The Supreme Court of Missouri Historical Society is a Missouri non-profit corporation founded in 1983. The Society’s purposes include encouraging research into the Court’s history, promoting increased popular and scholarly knowledge of history of Missouri’s judicial system, preserving the Supreme Court building, and displaying artifacts of permanent value.
In November 1940, Missouri voters approved by initiative petition the “Nonpartisan Court Plan,” which has now been adopted in more than 30 other states.
When Missouri first became a state, judges were nominated by the governor, with the advice and consent of the senate. They served for life. Missouri then adopted judicial selection by direct partisan elections. Then in 1940, with the public increasingly concerned with outside influences as well as congested dockets due to time the judges spent campaigning, they adopted what is now called the “Missouri Plan.”
Former Supreme Court of Missouri Chief Justice Ann K. Covington was first in many ways. She was the first female Missouri Court of Appeals judge, the first female Supreme Court of Missouri judge, and, of course, its first female Chief Justice.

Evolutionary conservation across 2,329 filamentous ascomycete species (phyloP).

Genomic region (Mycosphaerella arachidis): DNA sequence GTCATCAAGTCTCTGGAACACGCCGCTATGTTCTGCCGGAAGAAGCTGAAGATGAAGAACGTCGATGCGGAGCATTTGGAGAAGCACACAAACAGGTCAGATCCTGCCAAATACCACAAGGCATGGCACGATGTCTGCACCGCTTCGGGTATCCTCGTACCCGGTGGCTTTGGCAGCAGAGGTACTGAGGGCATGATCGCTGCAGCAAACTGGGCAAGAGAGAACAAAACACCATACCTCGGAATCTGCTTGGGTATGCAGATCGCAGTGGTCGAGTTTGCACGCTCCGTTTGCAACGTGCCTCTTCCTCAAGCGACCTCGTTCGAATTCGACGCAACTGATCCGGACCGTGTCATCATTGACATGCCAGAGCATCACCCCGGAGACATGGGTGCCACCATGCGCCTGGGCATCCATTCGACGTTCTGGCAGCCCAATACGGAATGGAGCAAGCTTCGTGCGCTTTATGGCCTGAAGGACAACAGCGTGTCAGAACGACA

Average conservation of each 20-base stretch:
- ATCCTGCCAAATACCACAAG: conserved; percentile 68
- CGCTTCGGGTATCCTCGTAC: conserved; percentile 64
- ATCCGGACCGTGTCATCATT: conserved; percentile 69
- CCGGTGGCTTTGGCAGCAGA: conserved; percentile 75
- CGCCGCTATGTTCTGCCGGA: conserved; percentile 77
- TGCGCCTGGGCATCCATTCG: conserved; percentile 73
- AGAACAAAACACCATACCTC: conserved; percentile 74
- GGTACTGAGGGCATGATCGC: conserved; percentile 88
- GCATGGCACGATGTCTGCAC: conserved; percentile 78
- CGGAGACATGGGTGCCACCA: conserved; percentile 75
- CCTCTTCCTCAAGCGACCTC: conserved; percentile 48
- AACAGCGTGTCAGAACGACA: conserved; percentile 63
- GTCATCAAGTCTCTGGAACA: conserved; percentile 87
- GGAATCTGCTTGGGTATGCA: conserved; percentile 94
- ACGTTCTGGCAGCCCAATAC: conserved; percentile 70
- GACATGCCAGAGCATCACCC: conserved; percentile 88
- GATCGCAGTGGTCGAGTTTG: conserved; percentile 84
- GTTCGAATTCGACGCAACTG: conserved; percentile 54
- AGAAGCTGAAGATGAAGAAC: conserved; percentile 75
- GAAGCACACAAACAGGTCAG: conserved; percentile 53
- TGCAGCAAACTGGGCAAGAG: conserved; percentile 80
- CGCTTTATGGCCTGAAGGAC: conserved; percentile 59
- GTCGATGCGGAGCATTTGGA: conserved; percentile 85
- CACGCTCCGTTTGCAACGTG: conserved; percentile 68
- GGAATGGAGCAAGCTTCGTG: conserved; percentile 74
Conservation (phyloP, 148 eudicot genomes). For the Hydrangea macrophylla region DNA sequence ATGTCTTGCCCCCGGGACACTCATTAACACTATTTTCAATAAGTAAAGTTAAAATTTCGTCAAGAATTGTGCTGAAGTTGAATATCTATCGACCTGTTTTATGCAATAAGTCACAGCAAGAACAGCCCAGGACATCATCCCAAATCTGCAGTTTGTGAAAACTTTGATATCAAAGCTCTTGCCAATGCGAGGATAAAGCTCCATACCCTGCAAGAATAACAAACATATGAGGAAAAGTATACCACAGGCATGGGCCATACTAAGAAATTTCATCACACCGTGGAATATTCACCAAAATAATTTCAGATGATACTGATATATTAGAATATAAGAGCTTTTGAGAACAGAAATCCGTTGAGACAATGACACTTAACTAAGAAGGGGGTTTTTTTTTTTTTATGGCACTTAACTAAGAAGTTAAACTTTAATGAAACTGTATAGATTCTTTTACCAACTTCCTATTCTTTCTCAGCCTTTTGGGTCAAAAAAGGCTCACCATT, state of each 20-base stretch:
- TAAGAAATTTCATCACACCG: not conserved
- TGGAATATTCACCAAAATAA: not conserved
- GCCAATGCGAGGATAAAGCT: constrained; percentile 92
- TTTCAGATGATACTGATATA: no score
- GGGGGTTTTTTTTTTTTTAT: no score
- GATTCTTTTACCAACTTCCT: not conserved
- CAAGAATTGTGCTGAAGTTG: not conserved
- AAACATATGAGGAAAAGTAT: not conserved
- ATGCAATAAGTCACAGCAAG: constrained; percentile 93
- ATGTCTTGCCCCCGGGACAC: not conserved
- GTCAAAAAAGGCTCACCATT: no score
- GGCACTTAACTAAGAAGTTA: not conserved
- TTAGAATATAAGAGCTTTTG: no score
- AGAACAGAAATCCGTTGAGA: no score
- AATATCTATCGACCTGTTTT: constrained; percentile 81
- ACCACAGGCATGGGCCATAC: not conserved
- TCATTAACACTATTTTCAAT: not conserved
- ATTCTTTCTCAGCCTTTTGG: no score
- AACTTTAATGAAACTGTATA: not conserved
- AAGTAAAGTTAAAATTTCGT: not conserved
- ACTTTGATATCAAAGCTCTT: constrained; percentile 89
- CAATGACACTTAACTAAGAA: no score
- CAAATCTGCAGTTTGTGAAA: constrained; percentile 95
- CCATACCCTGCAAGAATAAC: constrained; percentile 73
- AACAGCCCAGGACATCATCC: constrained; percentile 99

There were originally only three judges on the Supreme Court of Missouri. That number was expanded to five in 1873, and reached its modern size of seven judges in 1891.
Of the three individuals nominated by the Governor to the original Supreme Court, only one actually accepted the appointment. The Governor then nominated two others to fill out the Supreme Court in 1820.
Missouri’s original constitution required the Supreme Court of Missouri to travel, hearing oral arguments in various courthouses throughout the state as designated by the state legislature. The 1875 Missouri Constitution established that the Supreme Court of Missouri could hear cases only in Jefferson City.
Construction of the first Supreme Court of Missouri courthouse started in June 1877, and was built by prison labor. Construction on the second (and current) Supreme Court of Missouri courthouse began in 1905 and was build using excess funds from the appropriation for the 1904 Louisiana Purchase Exposition (also known as the St. Louis World’s Fair).
The current Supreme Court of Missouri courthouse – “the red brick building” – is an example of early 20th century Beaux-Arts architecture. The building is home to the highest state court and houses two courtrooms, a law library, the Attorney General’s Offices, and chambers for the Court’s seven judges.